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Book Review: Reintegration

Queer dystopian sci-fi that you can lose yourself in.


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Lexi Vale has a lot going for her. She’s a respected gang broker who helps keep the peace on the streets of Foundation, she can get any woman she wants, and—oh yeah—she’s a cyborg who can read other people’s thoughts thanks to a chip in her head. The fact that she’s the only person to ever survive having the chip installed makes her very interesting to the people who created it, leading them to send their best hunter after her.

 

Lexi might be streetwise and have a sharp mind, but her smart mouth and guarded nature have ensured she doesn’t have close friends anymore. Thanks to a handful of old acquaintances and a hot tip from the last person who should be talking to someone like her, Lexi is able to go into hiding with the Open Hand, a benevolent group that runs soup kitchens and does other good charitable deeds to help the poorest of the poor in Foundation. Even with their help, however, it’s clear that Lexi won’t be able to stay hidden for long.

 

Reintegration is a dystopian sci-fi story that paints a grim picture of a very possible future. The gulf between the haves (the Codists—privileged people who follow the Code and live in enclaves where no one wants for anything) and the have nots (everyone who lives outside of the enclaves) is immeasurably huge. Even the Codists who aren’t in the top echelon have more than most of the people who live in the anarchy that is the rest of Foundation. Gangs rule, drugs abound, the flesh trade is alive and well, and for the right price you can have anything, including body modifications that we could only dream of today (gills, anyone?).

 

It’s also a future where it’s not safe to be queer, whether that means sleeping with someone of the same sex or not identifying with the gender you were assigned at birth. Despite that, however, Reintegration celebrates queerness through its characters like Lexi who is a nonbinary woman who loves other women in all of their forms. Lexi doesn’t care about other people’s opinions and she thumbs her nose at every convention society has to offer, especially when it comes to who she chooses to warm her bed. The supporting cast also includes a trans man and a trans woman, and if you ever want a primer for how to handle trans characters, pick up this book and pay attention. They are fully formed characters with strong feelings and motivations, neither of them get deadnamed or fetishized even as they’re sharing their back stories, and they never feel like cardboard cutouts—all of which is exactly as it should be.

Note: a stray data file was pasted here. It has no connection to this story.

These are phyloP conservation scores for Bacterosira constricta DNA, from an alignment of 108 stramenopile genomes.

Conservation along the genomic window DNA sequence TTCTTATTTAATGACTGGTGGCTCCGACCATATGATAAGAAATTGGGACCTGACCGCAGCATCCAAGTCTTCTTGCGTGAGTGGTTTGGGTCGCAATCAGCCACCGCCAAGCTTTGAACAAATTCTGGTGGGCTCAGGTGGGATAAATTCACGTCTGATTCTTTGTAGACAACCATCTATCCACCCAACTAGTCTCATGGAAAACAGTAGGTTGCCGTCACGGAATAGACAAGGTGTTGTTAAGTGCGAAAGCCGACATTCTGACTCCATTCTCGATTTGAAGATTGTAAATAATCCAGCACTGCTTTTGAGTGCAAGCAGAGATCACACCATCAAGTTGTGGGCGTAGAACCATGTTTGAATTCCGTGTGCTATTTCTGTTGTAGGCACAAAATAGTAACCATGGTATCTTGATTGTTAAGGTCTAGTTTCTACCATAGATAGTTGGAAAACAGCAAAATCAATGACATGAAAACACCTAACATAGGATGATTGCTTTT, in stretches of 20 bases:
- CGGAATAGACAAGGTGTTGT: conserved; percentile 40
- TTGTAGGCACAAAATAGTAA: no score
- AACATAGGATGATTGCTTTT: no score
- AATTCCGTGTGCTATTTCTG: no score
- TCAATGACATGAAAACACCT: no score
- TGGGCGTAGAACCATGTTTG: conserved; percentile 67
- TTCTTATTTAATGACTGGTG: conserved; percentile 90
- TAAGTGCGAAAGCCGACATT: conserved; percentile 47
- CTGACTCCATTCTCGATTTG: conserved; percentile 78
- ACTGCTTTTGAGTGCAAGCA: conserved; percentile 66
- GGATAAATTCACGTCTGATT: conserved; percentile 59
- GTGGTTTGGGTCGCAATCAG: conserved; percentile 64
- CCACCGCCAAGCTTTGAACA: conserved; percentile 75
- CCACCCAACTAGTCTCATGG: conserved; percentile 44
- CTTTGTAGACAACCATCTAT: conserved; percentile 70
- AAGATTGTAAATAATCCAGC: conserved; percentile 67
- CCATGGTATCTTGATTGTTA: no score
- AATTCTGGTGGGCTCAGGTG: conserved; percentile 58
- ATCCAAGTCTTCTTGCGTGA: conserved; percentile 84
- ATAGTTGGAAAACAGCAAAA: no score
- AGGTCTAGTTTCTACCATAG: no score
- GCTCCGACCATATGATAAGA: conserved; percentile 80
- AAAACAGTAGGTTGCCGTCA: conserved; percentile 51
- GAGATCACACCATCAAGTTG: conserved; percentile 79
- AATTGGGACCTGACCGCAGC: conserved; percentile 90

While Reintegration may be her first book published as Eden S. French, the author has previously published two books under the name Sophia French. Anyone who’s read The Diplomat or Fruit of the Golden Vine won’t be surprised to see how excellent the writing is, even if their eyebrows raise at the shift from historic fantasy to a grim look at what our future could be (and let’s be honest—with politics increasingly favoring a divide between the highest and lowest classes, and stripping away hard-won human rights, we may be headed there quicker than we want to admit). French’s writing is sharp, her characters are well-developed, and her world building is as masterful as it is immersive. If you’re a fan of brilliant books you can lose yourself in, you’ll definitely want to pick up Reintegration.

 

Publisher: Queer Pack

Buy the book on Amazon.

 

Tara Scott is a regular reviewer at The Lesbian Review and you can hear her talk about lesbian fiction on her podcast Les Do Books

 

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